Smartwatches provide convenience, garner mixed reviews on campus

Photo by Bryce Owen ’17 | Smartwatches and wearable technology are growing in popularity and offer convenient messaging and notification capabilities to users.

By Spencer Inglett ’19

Smartwatches are becoming one of the most exponentially growing tech industries, with the market expected to reach $32.9 billion by 2020, according to BusinessInsider.

The concept of smartwatches is fairly simple: to limit the amount of times you check your phone each day by providing notifications with a buzz upon your wrist, while providing basic fitness tracking among other widgets.

This growth of the smartwatch industry is displayed in Brophy’s community as well.

Principal Mr. Bob Ryan said he believes in the potential impact of smartwatches on campus, but also sees a downside.

“I think there’s an addictive quality not just to the watch but to the instant communication,” Mr. Ryan said. “While I may be checking my phone less, it doesn’t cut down on that constant stimulus.”

Many students can be seen wearing the new tech gadgets, including Paul Cassidy ’19.

Cassidy said he believes the device is incredibly useful but requires self-control.

“During school hours, I usually put on Do-Not-Disturb so that it doesn’t distract me in class,” Cassidy said. “However, it is useful during break and lunch when I can just glance at email and other notifications to declutter my inbox quickly.”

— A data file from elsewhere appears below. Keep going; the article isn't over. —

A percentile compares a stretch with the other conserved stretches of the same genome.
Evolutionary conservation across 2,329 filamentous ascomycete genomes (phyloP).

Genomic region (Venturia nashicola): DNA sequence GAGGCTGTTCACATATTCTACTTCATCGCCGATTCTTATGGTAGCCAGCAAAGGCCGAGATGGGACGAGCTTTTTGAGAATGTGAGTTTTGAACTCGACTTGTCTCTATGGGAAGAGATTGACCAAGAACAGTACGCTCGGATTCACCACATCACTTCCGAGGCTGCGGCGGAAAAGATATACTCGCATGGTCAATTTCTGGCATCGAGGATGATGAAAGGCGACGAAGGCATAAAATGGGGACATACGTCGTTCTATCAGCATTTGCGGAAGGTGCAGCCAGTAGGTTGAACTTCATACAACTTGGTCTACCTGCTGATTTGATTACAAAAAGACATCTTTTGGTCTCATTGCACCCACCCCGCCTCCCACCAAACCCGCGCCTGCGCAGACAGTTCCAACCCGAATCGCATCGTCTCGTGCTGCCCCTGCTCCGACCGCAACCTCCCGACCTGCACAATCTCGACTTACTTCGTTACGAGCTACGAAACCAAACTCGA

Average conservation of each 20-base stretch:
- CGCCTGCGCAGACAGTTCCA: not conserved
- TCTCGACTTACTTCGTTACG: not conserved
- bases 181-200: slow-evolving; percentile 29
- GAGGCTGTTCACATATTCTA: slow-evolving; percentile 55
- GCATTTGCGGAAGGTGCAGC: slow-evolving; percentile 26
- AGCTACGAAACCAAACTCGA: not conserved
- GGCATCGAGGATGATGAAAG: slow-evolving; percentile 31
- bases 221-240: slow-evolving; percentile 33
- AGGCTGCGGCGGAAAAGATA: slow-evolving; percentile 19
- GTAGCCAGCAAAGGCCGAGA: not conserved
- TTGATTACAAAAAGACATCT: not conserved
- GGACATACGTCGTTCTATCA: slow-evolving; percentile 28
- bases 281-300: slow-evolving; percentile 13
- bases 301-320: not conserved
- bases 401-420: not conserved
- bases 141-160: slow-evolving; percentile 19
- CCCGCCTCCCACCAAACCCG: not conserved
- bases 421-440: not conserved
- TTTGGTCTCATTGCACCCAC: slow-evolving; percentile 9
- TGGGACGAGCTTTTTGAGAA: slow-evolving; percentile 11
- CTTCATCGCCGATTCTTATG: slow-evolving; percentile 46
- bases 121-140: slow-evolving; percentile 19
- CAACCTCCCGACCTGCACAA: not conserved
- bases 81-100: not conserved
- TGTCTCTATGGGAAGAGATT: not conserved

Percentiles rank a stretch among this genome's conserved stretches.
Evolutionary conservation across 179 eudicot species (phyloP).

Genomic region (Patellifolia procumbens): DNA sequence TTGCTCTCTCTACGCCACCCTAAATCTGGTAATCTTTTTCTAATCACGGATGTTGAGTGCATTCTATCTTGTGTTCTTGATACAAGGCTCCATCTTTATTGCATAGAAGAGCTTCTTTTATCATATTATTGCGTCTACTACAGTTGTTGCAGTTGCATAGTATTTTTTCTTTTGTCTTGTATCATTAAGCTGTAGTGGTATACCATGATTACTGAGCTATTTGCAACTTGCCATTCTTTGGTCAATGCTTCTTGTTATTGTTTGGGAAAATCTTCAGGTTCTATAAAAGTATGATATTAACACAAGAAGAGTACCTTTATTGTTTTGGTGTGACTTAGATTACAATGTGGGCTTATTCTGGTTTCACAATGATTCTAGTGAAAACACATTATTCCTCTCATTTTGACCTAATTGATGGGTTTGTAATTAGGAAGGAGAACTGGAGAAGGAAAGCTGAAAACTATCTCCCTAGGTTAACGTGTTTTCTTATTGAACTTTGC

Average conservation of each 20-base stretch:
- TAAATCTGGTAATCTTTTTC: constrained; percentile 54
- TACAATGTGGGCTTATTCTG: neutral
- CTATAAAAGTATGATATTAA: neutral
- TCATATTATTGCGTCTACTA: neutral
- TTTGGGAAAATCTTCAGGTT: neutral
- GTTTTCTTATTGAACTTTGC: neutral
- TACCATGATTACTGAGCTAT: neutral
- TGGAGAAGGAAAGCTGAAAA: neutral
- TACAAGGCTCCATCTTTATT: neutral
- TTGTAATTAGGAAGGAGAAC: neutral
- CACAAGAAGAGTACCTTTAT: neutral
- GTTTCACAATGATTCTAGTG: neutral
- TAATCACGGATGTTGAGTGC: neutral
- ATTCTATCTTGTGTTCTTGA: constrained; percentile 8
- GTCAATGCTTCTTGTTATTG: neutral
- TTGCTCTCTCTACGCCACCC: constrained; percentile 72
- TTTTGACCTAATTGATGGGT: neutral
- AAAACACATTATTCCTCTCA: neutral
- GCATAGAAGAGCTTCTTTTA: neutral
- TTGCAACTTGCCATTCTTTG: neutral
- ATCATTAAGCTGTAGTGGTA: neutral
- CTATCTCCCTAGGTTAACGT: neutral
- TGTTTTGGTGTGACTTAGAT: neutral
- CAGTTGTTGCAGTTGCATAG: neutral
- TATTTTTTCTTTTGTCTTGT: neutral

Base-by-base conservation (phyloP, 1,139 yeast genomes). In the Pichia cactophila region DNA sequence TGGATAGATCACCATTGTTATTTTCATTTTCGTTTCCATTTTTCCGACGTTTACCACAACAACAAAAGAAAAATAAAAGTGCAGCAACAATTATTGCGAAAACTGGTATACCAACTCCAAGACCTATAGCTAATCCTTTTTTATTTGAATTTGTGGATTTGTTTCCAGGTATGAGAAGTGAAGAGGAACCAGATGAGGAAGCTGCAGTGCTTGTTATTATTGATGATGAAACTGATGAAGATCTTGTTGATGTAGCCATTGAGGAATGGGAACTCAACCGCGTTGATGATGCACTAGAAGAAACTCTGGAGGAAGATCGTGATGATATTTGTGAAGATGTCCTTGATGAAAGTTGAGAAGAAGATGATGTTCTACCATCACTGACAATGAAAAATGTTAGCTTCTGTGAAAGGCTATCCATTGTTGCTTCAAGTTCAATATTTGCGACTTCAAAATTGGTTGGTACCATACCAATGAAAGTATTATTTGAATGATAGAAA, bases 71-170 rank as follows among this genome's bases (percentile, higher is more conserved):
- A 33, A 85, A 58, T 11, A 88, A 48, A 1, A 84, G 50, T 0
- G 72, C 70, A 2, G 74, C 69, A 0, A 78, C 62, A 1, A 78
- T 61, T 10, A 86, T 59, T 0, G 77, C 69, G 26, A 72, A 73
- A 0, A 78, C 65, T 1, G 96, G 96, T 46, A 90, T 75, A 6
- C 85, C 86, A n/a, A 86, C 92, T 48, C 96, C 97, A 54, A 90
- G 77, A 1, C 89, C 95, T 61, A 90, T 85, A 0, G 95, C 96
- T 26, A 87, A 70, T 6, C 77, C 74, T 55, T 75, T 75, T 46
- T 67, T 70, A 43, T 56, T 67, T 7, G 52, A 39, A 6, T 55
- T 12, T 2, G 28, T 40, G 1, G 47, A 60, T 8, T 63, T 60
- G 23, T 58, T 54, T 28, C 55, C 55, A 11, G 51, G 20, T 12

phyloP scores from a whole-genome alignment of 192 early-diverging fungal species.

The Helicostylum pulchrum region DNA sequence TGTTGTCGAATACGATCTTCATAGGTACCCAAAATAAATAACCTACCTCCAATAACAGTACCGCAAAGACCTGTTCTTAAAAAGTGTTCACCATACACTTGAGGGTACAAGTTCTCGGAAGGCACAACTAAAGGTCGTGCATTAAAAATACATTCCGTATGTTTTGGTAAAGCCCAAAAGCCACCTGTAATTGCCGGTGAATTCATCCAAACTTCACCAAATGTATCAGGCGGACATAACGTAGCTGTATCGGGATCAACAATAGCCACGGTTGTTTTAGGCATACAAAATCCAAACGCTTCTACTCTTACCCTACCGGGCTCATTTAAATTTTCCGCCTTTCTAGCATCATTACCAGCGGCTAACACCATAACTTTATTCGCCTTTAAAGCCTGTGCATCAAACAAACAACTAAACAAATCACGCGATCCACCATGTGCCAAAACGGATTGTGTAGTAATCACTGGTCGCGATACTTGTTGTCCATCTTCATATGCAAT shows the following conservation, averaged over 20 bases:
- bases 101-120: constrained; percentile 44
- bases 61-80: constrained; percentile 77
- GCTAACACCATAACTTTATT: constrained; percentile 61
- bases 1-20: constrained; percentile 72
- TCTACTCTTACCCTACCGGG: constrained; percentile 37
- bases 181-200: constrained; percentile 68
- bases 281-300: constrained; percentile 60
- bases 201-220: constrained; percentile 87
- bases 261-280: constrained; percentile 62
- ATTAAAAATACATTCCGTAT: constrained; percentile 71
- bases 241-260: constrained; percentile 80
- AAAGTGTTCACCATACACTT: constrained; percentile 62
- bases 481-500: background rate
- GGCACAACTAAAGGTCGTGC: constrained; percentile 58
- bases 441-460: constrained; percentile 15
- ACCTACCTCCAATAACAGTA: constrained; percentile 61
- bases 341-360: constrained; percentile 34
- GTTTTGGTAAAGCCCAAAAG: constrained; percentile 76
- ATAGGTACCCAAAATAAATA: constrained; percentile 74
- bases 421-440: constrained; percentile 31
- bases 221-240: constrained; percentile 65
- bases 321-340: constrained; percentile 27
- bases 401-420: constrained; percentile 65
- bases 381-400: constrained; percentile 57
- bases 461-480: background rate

However, the tech does not get along with everyone.

Rohan Sidhu ’19 said that smartwatches can be rude when interacting with someone.

“I can be talking to someone, and they just keep looking down to their watch as the notifications keep coming in and that irritates me,” Sidhu said. “I feel that the technology is still a few years away from being a useful and practical piece of tech.”

Many schools and universities have begun to ban smartwatches during assessments and from the school altogether. The College Board has began to require students to take them off during AP, SAT and PSAT testing.

At the beginning of each final exam, Dean Mr. Pat Higgins now directs students to place phones and smartwatches at the front of the room.

However, Mr. Ryan says there is currently no specific Brophy policy on them beyond that practice.

The smartwatch industry came to life thanks to pioneer company Pebble. The company conducted a record-breaking crowdfunding campaign on Kickstarter campaign in 2012 that rose over $10 million dollars.

The website allows people with ideas to pitch them in hope of receiving money to pursue them.

Bigger companies began to follow suit later, with Google releasing Android Wear in 2014 and Apple releasing the Apple Watch a year later.